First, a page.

Recourse Debt

Updated on May 21, 2024
Article byPallabi Banerjee
Edited byAaron Crowe
Reviewed byDheeraj Vaidya, CFA, FRM

What Is Recourse Debt?

Recourse Debt is one of the types of loans that are less risky for a lender for investment, as having this loan gives the lender a right to recover its investment using the collateral asset if the borrower is unable to make its promise payment or outstanding liability which is specified into a loan agreement.

What Is Recourse Debt

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Also, if the current market value of the borrower’s collateral underlying assets is not enough to recover the outstanding loan, then as per the recourse agreement lender can claim for other assets of the borrower which were not initially used as collateral.

Key Takeaways

  • Recourse debt is a loan that gives the lender the right to recover its investment by utilizing the collateral asset when the borrower fails to make payments or fulfill outstanding payment liabilities as specified in the loan agreement.
  • It is considered less risky for the lender and is often favorable for investment purposes.
  • Options to recover money for recourse debt may include issuing collections notices, taking and selling collateral, garnishing paychecks, and attaching other assets. The lender can take these actions to recoup the outstanding debt when the borrower defaults on the loan.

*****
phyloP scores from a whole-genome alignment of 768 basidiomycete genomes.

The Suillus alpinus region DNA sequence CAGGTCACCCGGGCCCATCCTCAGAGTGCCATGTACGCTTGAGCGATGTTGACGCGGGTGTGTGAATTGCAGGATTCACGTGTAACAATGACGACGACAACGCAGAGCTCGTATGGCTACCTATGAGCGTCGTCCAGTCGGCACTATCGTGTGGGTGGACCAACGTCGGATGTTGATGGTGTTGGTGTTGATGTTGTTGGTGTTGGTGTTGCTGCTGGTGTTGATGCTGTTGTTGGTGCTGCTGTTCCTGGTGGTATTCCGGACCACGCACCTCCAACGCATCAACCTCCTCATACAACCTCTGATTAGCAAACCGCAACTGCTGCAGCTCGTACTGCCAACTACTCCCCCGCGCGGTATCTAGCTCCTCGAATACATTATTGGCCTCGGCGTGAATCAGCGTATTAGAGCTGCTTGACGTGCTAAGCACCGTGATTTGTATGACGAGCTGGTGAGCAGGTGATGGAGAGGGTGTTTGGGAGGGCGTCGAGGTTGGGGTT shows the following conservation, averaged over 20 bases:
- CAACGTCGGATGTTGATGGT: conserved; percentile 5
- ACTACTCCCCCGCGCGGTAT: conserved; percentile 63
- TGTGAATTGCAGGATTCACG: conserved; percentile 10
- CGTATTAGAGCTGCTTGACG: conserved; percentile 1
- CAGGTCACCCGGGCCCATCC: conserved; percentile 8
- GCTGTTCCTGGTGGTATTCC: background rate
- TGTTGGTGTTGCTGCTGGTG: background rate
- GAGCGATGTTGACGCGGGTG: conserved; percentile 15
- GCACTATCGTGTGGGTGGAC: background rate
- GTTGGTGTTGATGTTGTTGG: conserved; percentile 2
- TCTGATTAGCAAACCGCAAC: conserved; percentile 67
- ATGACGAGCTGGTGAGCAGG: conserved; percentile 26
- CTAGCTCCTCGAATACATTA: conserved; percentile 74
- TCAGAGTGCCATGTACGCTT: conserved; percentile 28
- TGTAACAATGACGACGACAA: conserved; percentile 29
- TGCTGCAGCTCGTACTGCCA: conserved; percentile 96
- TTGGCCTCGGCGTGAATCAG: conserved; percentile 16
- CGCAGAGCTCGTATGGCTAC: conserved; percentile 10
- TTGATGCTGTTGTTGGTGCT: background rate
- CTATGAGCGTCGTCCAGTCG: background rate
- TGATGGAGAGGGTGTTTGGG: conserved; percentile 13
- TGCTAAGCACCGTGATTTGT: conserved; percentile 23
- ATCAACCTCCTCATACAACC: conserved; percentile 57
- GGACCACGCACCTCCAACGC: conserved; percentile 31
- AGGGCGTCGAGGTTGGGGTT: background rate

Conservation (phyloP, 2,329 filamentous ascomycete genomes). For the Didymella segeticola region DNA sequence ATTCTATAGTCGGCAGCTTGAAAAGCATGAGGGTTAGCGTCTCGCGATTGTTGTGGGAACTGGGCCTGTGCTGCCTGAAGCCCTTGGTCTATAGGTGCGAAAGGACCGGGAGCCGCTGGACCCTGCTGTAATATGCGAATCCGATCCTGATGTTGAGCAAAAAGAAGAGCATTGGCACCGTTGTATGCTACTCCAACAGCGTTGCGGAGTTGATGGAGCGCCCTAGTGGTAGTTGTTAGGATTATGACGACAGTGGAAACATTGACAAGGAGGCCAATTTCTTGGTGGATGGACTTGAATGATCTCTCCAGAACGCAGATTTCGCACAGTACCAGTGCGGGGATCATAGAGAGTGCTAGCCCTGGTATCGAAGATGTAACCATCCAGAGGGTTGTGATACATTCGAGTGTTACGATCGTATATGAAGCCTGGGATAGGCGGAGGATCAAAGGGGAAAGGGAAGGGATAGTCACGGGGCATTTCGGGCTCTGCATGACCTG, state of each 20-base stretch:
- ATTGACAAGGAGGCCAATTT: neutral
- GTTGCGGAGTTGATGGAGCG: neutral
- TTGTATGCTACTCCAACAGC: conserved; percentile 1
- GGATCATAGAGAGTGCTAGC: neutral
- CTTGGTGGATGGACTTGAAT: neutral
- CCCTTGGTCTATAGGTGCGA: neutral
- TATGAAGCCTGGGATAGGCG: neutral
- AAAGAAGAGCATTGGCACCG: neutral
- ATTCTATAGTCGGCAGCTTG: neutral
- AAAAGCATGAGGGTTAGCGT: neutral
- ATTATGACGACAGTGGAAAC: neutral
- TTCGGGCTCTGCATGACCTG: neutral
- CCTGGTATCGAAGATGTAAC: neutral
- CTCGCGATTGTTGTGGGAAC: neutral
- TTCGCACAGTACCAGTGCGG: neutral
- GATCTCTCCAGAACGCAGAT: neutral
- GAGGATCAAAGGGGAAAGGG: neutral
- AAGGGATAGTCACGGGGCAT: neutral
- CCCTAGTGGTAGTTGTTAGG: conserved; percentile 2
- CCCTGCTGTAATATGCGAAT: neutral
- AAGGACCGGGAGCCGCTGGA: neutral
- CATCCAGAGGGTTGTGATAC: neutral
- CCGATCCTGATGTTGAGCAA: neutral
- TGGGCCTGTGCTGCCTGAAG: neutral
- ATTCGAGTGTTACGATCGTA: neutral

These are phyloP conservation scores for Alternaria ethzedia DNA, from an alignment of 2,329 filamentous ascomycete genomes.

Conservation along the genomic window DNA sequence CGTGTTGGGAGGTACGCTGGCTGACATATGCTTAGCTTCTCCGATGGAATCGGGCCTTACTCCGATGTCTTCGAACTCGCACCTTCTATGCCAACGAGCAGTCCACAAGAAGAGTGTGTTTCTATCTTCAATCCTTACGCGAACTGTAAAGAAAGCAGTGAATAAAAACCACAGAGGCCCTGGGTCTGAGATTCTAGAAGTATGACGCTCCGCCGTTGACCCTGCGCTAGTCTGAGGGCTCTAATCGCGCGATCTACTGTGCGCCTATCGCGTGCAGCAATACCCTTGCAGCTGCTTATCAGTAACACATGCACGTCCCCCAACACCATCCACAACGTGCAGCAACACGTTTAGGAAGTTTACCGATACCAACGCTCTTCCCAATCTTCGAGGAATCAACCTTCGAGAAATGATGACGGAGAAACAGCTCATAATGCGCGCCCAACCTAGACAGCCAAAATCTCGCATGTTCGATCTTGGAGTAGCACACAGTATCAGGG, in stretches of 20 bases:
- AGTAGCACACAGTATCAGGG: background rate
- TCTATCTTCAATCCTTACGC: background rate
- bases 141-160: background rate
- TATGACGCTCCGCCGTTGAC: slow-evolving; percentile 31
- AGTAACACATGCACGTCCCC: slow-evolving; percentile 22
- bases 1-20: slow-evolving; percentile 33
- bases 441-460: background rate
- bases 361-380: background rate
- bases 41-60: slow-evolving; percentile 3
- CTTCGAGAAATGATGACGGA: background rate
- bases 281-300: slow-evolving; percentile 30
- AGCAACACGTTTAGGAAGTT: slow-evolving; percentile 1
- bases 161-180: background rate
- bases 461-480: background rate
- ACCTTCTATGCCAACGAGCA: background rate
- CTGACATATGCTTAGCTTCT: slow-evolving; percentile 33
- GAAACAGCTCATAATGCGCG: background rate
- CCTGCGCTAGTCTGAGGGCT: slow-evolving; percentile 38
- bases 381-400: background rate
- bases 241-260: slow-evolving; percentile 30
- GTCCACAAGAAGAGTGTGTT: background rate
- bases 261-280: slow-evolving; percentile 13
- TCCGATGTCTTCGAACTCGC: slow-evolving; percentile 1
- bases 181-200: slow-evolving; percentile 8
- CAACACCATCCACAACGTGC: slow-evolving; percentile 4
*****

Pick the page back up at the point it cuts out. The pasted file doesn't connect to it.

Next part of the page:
Recourse Debt Explained

Recourse debt or recourse loan is a for of funding in which the lender get certain facilities like in case the borrower defaults, then the lender can sieze the collateral used to back the loan and recover the pending amount. The lender also has the facility to ask for more collateral from the borrower in case the value of the collateral falls below the value of the loan amount.

These things should be clearly mentioned in the recourse debt factoring contract so that it does not create any kind of legal consequence later on and the lender is not at risk of losing the money.

However, it is important to understand that a recourse debt is in favour of the lender because they get the facility to cover their risk of default, whereas a non recourse debt is in favour of the borrower of loan. But since recourse loan decreases the risk of lender, they might be ready to lend money at a lower interest rate than the market.

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The loan agreement will specify whether the loan is recourse or non-recourse. Let us understand the topic with the help of some examples of recourse debt.